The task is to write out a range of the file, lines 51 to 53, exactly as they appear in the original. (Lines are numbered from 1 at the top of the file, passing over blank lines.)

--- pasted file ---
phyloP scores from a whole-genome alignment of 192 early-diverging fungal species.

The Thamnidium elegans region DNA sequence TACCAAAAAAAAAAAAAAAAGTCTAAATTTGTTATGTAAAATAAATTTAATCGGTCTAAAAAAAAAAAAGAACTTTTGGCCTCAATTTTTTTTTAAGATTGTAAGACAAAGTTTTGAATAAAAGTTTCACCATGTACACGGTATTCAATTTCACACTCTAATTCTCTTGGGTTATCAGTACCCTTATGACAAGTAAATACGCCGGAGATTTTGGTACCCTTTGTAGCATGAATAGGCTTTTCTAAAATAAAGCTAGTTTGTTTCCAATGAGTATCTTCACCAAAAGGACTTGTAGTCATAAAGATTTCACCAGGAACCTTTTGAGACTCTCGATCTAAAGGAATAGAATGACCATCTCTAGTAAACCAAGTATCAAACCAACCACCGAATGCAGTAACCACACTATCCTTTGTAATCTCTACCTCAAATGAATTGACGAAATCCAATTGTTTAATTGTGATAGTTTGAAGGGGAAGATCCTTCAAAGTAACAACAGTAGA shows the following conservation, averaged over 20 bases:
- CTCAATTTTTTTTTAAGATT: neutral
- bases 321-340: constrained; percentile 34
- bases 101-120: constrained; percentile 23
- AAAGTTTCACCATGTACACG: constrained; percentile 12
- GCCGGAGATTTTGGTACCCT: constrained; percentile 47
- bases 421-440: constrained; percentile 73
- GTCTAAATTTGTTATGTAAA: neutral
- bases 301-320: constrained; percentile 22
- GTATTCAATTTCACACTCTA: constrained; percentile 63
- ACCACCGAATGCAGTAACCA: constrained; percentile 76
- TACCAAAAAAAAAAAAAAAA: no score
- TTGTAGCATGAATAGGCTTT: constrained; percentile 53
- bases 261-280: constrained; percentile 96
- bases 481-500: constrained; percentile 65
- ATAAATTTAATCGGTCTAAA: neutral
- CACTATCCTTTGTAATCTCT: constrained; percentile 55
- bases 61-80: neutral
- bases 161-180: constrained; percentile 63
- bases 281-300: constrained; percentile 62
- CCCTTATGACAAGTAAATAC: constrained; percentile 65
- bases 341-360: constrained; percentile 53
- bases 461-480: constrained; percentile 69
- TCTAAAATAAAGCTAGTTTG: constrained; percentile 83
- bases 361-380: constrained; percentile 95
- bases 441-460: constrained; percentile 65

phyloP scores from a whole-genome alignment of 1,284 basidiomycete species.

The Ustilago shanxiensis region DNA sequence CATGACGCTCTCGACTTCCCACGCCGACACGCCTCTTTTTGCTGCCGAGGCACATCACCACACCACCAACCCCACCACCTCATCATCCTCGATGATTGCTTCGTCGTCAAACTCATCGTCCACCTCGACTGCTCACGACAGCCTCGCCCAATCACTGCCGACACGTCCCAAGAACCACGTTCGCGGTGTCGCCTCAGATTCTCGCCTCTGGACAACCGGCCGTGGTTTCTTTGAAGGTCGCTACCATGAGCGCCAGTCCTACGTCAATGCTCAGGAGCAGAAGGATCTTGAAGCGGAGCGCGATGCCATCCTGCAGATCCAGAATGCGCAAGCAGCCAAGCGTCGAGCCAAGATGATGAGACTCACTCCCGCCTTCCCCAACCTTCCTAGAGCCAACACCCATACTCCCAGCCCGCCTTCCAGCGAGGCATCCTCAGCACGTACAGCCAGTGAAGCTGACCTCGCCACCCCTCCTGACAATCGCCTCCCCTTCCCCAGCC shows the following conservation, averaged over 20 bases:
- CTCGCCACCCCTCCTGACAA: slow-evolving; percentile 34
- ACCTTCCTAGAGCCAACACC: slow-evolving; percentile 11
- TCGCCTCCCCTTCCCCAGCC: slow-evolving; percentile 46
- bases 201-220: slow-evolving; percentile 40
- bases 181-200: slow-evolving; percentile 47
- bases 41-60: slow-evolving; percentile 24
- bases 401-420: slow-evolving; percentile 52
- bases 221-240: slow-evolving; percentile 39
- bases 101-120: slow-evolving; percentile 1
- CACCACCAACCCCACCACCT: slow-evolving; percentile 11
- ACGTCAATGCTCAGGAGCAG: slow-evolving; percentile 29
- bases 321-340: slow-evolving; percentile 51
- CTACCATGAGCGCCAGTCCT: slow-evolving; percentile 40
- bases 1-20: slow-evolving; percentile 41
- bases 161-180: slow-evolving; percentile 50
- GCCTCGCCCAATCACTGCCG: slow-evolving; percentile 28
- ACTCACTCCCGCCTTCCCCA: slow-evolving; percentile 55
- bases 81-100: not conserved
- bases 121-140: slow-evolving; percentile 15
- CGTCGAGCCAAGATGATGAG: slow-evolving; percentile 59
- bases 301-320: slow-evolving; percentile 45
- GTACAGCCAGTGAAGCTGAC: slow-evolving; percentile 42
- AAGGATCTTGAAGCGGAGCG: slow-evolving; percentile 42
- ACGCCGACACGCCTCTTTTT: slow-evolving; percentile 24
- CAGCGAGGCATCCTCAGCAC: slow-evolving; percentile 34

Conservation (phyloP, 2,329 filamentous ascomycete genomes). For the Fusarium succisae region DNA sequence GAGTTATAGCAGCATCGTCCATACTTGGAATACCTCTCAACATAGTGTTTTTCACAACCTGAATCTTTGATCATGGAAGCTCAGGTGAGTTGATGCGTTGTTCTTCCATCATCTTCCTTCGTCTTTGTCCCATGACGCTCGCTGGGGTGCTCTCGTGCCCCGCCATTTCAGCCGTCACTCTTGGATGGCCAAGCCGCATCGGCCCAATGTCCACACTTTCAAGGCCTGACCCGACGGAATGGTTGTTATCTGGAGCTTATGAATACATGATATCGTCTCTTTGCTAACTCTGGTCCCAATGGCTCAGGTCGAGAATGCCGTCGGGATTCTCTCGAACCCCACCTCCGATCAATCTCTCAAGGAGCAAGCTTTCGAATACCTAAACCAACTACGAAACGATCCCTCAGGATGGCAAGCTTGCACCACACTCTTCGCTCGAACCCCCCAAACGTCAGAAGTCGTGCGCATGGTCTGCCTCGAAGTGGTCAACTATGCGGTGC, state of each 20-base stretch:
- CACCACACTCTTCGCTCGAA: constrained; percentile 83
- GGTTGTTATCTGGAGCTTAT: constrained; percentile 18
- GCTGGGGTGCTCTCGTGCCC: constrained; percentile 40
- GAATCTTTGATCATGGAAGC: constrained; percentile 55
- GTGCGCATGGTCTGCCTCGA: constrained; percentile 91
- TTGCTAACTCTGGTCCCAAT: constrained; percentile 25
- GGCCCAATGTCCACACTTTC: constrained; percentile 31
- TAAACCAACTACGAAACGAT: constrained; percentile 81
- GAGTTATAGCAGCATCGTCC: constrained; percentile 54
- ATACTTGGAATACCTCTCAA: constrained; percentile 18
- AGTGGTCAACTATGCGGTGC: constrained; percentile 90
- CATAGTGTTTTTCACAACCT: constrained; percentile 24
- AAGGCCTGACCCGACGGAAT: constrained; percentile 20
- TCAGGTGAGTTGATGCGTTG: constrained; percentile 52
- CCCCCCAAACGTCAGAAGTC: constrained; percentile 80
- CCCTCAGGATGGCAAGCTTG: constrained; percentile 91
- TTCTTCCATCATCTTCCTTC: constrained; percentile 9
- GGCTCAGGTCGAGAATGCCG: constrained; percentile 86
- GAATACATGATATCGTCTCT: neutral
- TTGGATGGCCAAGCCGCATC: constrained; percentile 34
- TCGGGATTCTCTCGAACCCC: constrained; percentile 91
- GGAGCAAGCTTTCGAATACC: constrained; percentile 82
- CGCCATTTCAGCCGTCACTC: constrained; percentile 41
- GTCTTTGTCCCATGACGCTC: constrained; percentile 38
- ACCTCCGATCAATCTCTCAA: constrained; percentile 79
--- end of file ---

- GTACAGCCAGTGAAGCTGAC: slow-evolving; percentile 42
- AAGGATCTTGAAGCGGAGCG: slow-evolving; percentile 42
- ACGCCGACACGCCTCTTTTT: slow-evolving; percentile 24